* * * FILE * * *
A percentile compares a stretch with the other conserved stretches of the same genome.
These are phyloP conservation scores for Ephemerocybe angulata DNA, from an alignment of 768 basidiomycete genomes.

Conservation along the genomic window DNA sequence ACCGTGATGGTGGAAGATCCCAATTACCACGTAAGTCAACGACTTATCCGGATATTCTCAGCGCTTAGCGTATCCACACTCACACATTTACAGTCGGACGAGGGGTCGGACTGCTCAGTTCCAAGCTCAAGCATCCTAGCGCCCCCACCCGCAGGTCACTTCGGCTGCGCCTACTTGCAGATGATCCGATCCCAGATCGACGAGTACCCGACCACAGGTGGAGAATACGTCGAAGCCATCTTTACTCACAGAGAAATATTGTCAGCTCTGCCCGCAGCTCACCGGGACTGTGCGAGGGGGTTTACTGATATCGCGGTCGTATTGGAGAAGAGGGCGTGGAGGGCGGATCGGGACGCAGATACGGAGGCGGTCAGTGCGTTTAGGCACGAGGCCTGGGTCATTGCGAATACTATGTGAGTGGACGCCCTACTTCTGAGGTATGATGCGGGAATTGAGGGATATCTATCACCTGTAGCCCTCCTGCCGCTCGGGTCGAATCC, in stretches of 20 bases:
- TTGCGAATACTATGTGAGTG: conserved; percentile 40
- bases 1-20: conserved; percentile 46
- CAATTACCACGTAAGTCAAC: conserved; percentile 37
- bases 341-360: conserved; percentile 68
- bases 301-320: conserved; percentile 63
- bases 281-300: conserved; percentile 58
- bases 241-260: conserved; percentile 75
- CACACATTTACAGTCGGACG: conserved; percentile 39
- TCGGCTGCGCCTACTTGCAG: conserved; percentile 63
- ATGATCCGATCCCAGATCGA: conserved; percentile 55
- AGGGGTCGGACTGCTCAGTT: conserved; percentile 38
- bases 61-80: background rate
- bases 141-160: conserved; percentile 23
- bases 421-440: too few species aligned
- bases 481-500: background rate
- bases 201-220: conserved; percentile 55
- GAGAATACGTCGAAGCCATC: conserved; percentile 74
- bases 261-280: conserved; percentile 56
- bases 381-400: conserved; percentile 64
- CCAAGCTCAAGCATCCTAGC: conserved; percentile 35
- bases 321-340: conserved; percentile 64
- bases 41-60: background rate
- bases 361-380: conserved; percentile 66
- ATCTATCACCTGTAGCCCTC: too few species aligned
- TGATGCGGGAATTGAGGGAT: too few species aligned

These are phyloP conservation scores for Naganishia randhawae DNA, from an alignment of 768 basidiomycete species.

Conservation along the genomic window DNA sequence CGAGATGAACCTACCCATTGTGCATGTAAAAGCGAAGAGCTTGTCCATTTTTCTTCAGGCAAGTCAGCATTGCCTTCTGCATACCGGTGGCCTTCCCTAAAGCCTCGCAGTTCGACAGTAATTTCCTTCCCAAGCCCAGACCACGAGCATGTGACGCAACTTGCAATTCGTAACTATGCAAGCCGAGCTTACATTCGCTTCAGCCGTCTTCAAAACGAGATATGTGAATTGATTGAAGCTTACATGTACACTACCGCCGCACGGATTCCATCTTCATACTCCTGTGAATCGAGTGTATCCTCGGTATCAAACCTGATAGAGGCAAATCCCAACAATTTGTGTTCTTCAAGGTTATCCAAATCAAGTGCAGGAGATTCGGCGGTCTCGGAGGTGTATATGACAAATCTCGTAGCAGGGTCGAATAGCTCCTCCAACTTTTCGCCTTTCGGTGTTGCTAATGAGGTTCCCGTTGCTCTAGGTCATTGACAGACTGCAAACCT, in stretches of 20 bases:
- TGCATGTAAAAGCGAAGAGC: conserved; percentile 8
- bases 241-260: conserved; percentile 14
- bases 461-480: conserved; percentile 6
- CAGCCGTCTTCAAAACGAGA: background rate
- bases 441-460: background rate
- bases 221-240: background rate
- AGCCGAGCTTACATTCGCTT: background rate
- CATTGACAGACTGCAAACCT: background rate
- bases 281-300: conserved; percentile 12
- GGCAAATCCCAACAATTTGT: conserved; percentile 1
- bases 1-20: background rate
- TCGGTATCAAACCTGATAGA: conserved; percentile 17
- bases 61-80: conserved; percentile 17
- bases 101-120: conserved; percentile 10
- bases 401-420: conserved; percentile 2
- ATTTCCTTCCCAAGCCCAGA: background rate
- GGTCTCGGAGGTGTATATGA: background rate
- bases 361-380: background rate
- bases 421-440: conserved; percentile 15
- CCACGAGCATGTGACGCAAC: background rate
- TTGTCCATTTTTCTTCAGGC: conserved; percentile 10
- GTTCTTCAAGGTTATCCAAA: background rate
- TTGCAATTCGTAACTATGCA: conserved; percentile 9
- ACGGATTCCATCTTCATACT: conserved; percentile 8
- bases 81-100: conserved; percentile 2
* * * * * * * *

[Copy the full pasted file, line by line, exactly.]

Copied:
A percentile compares a stretch with the other conserved stretches of the same genome.
These are phyloP conservation scores for Ephemerocybe angulata DNA, from an alignment of 768 basidiomycete genomes.

Conservation along the genomic window DNA sequence ACCGTGATGGTGGAAGATCCCAATTACCACGTAAGTCAACGACTTATCCGGATATTCTCAGCGCTTAGCGTATCCACACTCACACATTTACAGTCGGACGAGGGGTCGGACTGCTCAGTTCCAAGCTCAAGCATCCTAGCGCCCCCACCCGCAGGTCACTTCGGCTGCGCCTACTTGCAGATGATCCGATCCCAGATCGACGAGTACCCGACCACAGGTGGAGAATACGTCGAAGCCATCTTTACTCACAGAGAAATATTGTCAGCTCTGCCCGCAGCTCACCGGGACTGTGCGAGGGGGTTTACTGATATCGCGGTCGTATTGGAGAAGAGGGCGTGGAGGGCGGATCGGGACGCAGATACGGAGGCGGTCAGTGCGTTTAGGCACGAGGCCTGGGTCATTGCGAATACTATGTGAGTGGACGCCCTACTTCTGAGGTATGATGCGGGAATTGAGGGATATCTATCACCTGTAGCCCTCCTGCCGCTCGGGTCGAATCC, in stretches of 20 bases:
- TTGCGAATACTATGTGAGTG: conserved; percentile 40
- bases 1-20: conserved; percentile 46
- CAATTACCACGTAAGTCAAC: conserved; percentile 37
- bases 341-360: conserved; percentile 68
- bases 301-320: conserved; percentile 63
- bases 281-300: conserved; percentile 58
- bases 241-260: conserved; percentile 75
- CACACATTTACAGTCGGACG: conserved; percentile 39
- TCGGCTGCGCCTACTTGCAG: conserved; percentile 63
- ATGATCCGATCCCAGATCGA: conserved; percentile 55
- AGGGGTCGGACTGCTCAGTT: conserved; percentile 38
- bases 61-80: background rate
- bases 141-160: conserved; percentile 23
- bases 421-440: too few species aligned
- bases 481-500: background rate
- bases 201-220: conserved; percentile 55
- GAGAATACGTCGAAGCCATC: conserved; percentile 74
- bases 261-280: conserved; percentile 56
- bases 381-400: conserved; percentile 64
- CCAAGCTCAAGCATCCTAGC: conserved; percentile 35
- bases 321-340: conserved; percentile 64
- bases 41-60: background rate
- bases 361-380: conserved; percentile 66
- ATCTATCACCTGTAGCCCTC: too few species aligned
- TGATGCGGGAATTGAGGGAT: too few species aligned

These are phyloP conservation scores for Naganishia randhawae DNA, from an alignment of 768 basidiomycete species.

Conservation along the genomic window DNA sequence CGAGATGAACCTACCCATTGTGCATGTAAAAGCGAAGAGCTTGTCCATTTTTCTTCAGGCAAGTCAGCATTGCCTTCTGCATACCGGTGGCCTTCCCTAAAGCCTCGCAGTTCGACAGTAATTTCCTTCCCAAGCCCAGACCACGAGCATGTGACGCAACTTGCAATTCGTAACTATGCAAGCCGAGCTTACATTCGCTTCAGCCGTCTTCAAAACGAGATATGTGAATTGATTGAAGCTTACATGTACACTACCGCCGCACGGATTCCATCTTCATACTCCTGTGAATCGAGTGTATCCTCGGTATCAAACCTGATAGAGGCAAATCCCAACAATTTGTGTTCTTCAAGGTTATCCAAATCAAGTGCAGGAGATTCGGCGGTCTCGGAGGTGTATATGACAAATCTCGTAGCAGGGTCGAATAGCTCCTCCAACTTTTCGCCTTTCGGTGTTGCTAATGAGGTTCCCGTTGCTCTAGGTCATTGACAGACTGCAAACCT, in stretches of 20 bases:
- TGCATGTAAAAGCGAAGAGC: conserved; percentile 8
- bases 241-260: conserved; percentile 14
- bases 461-480: conserved; percentile 6
- CAGCCGTCTTCAAAACGAGA: background rate
- bases 441-460: background rate
- bases 221-240: background rate
- AGCCGAGCTTACATTCGCTT: background rate
- CATTGACAGACTGCAAACCT: background rate
- bases 281-300: conserved; percentile 12
- GGCAAATCCCAACAATTTGT: conserved; percentile 1
- bases 1-20: background rate
- TCGGTATCAAACCTGATAGA: conserved; percentile 17
- bases 61-80: conserved; percentile 17
- bases 101-120: conserved; percentile 10
- bases 401-420: conserved; percentile 2
- ATTTCCTTCCCAAGCCCAGA: background rate
- GGTCTCGGAGGTGTATATGA: background rate
- bases 361-380: background rate
- bases 421-440: conserved; percentile 15
- CCACGAGCATGTGACGCAAC: background rate
- TTGTCCATTTTTCTTCAGGC: conserved; percentile 10
- GTTCTTCAAGGTTATCCAAA: background rate
- TTGCAATTCGTAACTATGCA: conserved; percentile 9
- ACGGATTCCATCTTCATACT: conserved; percentile 8
- bases 81-100: conserved; percentile 2